In addition to course requirements, there are two options to completing the MS degree in the Department of Mathematical Sciences: a written comprehensive exam or a master’s thesis. Each option has its own merits in completing this course of study, and a student is encouraged to think seriously about this choice.
Choosing the right option
Students should make a decision between the thesis and comprehensive options four or more semesters before their planned degree completion date. Both options are very demanding, but in different ways. The decision should depend on the student’s strengths, interests, and particular situation. Switching from one option to another is not encouraged due to the time involved in preparing for each option.
The MS Comprehensive Exam is given twice a year, usually in November and April. After the student has turned in the application, the graduate coordinator will send the student study guides for each section the student has selected. The study guide contains an outline of topics, suggested references and sample questions.
- A complete review of the study guide is a good starting point for preparation. In addition, the student should study from the text and the notes from his or her classes.
- Study groups can be very helpful in reviewing a subject. Students who study together tend to motivate each other. Trying to explain a concept to someone else is a good way to reinforce it in your mind.
- One particular problem is when the student has taken the course several years before taking the comprehensive exam. The text and part of the content may have changed over the years. In this case, the student should find out the most recent text and most recent instructor of the course. A meeting with this instructor could be beneficial.
- If the student has any questions he or she should not hesitate to contact the graduate coordinator. Often a brief visit can avoid any misconceptions.
If a student does not achieve a satisfactory grade on the comprehensive exam, it may be retaken, but be aware that there is a limit. Three failures of this exam will terminate the degree.
The registration form for the comprehensive exam is available from Dr. Parzynski in RI-204.
A graduate thesis is a permanent record of a significant contribution made by a student to a particular field of knowledge. Expectations are that the thesis should be new and original. It should be something that is publishable, leading to at least one peer-reviewed article. This represents a considerable undertaking on the part of the thesis advisor and the student and should be carefully considered in the decision to obtain the final degree. Expect that a project will take at least one year to finish, concluding with an oral examination and a written report of the research results that must be approved by a thesis committee.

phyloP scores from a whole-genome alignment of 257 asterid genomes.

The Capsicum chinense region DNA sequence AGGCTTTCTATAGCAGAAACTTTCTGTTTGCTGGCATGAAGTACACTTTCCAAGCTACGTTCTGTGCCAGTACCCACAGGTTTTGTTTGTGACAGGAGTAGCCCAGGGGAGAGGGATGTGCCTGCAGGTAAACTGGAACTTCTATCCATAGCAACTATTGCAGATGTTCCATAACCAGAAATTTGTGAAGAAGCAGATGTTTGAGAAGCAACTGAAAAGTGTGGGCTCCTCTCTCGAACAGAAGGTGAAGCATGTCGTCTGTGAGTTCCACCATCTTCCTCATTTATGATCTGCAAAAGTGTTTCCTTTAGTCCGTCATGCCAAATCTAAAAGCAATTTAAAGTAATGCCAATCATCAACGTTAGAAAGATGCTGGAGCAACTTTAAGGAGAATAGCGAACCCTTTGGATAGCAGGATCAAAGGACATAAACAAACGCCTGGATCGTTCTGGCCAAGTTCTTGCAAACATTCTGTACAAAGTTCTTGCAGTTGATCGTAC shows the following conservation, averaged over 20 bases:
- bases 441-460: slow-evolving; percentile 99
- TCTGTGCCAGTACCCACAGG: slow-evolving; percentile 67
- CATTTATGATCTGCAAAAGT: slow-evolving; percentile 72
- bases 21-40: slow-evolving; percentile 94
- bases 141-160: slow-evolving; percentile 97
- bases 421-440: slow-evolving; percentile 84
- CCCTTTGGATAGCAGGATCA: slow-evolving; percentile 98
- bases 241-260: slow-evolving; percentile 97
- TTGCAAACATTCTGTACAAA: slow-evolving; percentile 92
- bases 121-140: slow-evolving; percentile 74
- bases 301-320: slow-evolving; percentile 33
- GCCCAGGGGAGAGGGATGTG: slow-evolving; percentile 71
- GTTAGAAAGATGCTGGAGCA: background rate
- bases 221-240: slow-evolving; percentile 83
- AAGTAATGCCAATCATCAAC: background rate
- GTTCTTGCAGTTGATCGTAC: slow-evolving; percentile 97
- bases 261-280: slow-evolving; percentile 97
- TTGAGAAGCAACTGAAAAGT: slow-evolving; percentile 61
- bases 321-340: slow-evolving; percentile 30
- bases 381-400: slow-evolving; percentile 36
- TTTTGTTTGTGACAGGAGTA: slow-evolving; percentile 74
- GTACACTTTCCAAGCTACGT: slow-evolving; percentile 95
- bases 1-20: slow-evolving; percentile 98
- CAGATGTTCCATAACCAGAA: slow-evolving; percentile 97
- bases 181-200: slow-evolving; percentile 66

Participating in a thesis is quite different from completing coursework, demanding much more time and concentration. It also demands significant capability for independent, self-guided research. It is important to note that in most cases, none of the coursework taken by students in the masters program has prepared them for the job of doing this type of research or writing this independent scholarly work.
If an advisor agrees to take on a student, there is a commitment on both parts to produce the highest quality thesis possible in a timely fashion. Students should carefully select their thesis advisor because a good working rapport will be necessary. The advisor will be responsible for directing the project, ensuring the originality and integrity of the student’s research. Switching advisors after a project has begun is not encouraged. A thesis advisor might require demonstration of facility in research and independent work by requesting a probationary Independent Study of 1-3 credits before making any decisions about directing a thesis.
Students are responsible for following the requirements set forth in the thesis guide, but some important issues to keep in mind are:
- The thesis advisor must be a full-time tenured or tenure-track faculty member in the student’s department. The thesis committee will consist of the thesis advisor and two other faculty members.
- The student is required to prepare a thesis proposal/outline. This is a document that provides a clear statement of the research issue, an extended literature review, a proposed research design/methodology, and an annotated bibliography. In developing this document, it is imperative that students work closely with the thesis sponsor. Although they are not usually asked to review the outline until it is completed, other committee members may be approached for assistance. Thesis proposals may have to be rewritten and resubmitted before gaining approval of the thesis committee.
- As advised by the thesis advisor, the student should keep each member of the committee aware of his or her research progress. These informal reports are intended only as an update and to avoid major revisions at the end of the project.
- The written thesis should be available to the entire department before the scheduled defense (one copy to the Thesis advisor). A copy of the thesis will be available in the department office.
- An oral defense of the thesis will be held at least four weeks prior to the date of graduation to demonstrate an understanding of the topic and the ability to discuss related issues and concerns. It will use the following format:
- The student presentation (approximately 20 minutes)
- General questions from audience and/or committee
- Committee discussion with student (audience excused)
- Committee discussion without student.
Unanimous approval by all three committee members is necessary to pass.